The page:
Chris could never get the hang of tequila shots
The threat of violence simmers beneath the surface. It is implied that this is the sort of world Shane is trying to leave behind. If he enjoys working alongside Joe, he revels in the chance to swap his buckskins for the garb of a labourer and lay his gun to one side. When he walks into Grafton’s to buy Joe’s son Little Joey (Brandon deWilde) a soda-pop he is mocked by the cowboys. Yet he doesn’t react when Charlie (Ben Johnson) throws a drink over him. It is only on a second visit when Charlie swings at him that Shane finally fights back. Joe comes to his aid against the entire band of Ryker’s rowdies. In the middle of the brawl Joe and Shane exchange a grin. They may not want violence, but they still enjoy it when their blood is up. But Shane recognises the threat Wilson represents. The loyalty he feels towards the Starretts prevents him from letting Joe walk into a trap. He has to embrace the past he tried to leave behind – represented symbolically by him changing back into his buckskins. He tells Ryker straight that “You’ve lived too long. Your kind of days are over.” The same goes for him – “The difference is, I know it.” They are both products of a West that no longer exists. Shane also realises that he cannot change his background. There is a fight, shots are fired, and Shane rides away into the night. 

And to my joy, Shane has an ambiguous ending. He wins his fight, but he himself is shot. We know he is bleeding when he mounts his horse. The very last shot shows horse and rider picking their way over Cemetery Hill. Shane is unmoving in the saddle, head down. The question persists: is he alive or dead? The very fact that there is ambiguity means that to me the answer is clear. Shane dies. The fact that the shot takes place in the graveyard is enough of a hint. If this was meant to be a rousing, joyous finale we would have seen Shane galloping into the sunset. Instead he is on the voyage of the dead. He has no place in the New West. All he can do is sacrifice himself to protect the Starretts and the other homesteaders. 

Shane is a classic Western that I like. Its morals may be conservative and its hero might be too good-looking for words, but it has an elegiac quality. Yes, trailblazers like Ryker did tame the West. But then they had to be tamed themselves. Joe’s wife Marian (Jean Arthur – last seen as the sparky Saunders in Mr. Smith Goes to Washington) tells Shane that she wishes there wasn’t a gun in the valley. She gets her wish. Shane is a story about not being able to escape your past. We never know what Shane’s past is. But he is jumpy and he knows how to handle himself in a fight. We gather that he finds the peace with the Starretts he is looking for. In particular he attracts the open-mouthed adulation of Little Joey. But he and Joe are able to inspire their fellows to make a stand and not run. They are responsible for the survival of America in a lawless world.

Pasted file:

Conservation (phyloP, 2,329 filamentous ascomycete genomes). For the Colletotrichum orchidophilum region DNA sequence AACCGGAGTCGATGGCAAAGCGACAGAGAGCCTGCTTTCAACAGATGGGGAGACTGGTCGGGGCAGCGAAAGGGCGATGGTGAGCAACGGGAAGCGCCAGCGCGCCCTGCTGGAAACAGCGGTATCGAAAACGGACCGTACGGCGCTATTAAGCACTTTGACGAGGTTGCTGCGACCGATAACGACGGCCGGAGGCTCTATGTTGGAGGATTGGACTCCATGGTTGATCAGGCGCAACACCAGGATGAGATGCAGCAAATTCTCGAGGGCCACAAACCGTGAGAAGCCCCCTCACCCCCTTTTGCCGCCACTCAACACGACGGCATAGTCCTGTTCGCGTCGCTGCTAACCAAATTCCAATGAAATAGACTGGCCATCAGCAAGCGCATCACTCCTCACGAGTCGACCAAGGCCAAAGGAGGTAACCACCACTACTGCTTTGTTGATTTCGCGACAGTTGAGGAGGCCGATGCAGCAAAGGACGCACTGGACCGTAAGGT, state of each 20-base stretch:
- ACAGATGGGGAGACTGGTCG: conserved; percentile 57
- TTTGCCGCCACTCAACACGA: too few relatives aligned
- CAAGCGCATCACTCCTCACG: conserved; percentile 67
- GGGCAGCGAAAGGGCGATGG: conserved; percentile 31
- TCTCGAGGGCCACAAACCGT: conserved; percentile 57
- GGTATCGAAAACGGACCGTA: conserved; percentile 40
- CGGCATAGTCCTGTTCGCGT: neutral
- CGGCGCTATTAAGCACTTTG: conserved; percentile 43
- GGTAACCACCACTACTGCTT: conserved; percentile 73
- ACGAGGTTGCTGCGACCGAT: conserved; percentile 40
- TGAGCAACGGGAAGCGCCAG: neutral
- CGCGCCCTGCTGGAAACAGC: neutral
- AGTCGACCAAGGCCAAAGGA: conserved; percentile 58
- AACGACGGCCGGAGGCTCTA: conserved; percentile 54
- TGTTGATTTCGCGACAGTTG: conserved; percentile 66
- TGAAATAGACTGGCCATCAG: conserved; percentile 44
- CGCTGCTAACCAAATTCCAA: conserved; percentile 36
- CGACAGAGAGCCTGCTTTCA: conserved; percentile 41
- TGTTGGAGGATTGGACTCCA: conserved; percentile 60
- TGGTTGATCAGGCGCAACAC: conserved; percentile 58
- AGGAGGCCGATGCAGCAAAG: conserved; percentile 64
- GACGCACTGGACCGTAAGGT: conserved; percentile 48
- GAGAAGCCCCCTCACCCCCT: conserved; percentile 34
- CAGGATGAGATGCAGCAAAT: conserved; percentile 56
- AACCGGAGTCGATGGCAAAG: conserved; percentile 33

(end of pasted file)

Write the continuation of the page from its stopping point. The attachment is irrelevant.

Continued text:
What have I learnt about Wyoming?
Ryker gives us a potted history of Wyoming. The first settlers chased off the Cheyenne and the other natives to claim the land as their own. Yet they didn’t act too much differently to the Indians. They used the whole expanse of the plains to graze their ever-expanding cattle herds. Then families moved west in search of a plot of land they could call their own. They fenced in their own homesteads, sowing crops and raising their own cattle, chickens and pigs. They did not want all the land, just a piece of it. But it nibbled at the edges of what the cowboys felt was legitimately theirs and deprived them of some of the best grazing. So conflict grew and turned into violence (in fact Wyoming’s Jackson County War featured just such tensions). 

Despite the soil being the source of so much bloodshed, the terrain looks quite scrubby. Deer can graze there however, and farmers’ wives can always provide hot apple pie. The land wanted is the wide flat valley bottoms threaded through by the shallow streams that run down from the ice-capped mountains – it looks like a glaciated landscape. The weather can vary from tinder dry to thunderstorms which leave the roads ankle-deep in mud. And snow is present on the mountain peaks at all times of the year. 

Can we go there?
The actual location in Wyoming is never specified. It takes a ride to get to Cheyenne, where any old low-life can be hired. But the movie was filmed in the valley of Jackson Hole. While most of the sets were built specifically for the movie, the house of Ernie Wright actually was once an actual frontier homestead. Its remains can be found just past Kelly. Other period homesteads can be found scattered around the area. The soaring jagged peaks of the Grand Tetons can be seen in the background of many of the shots.  

Overall Rating: 4/5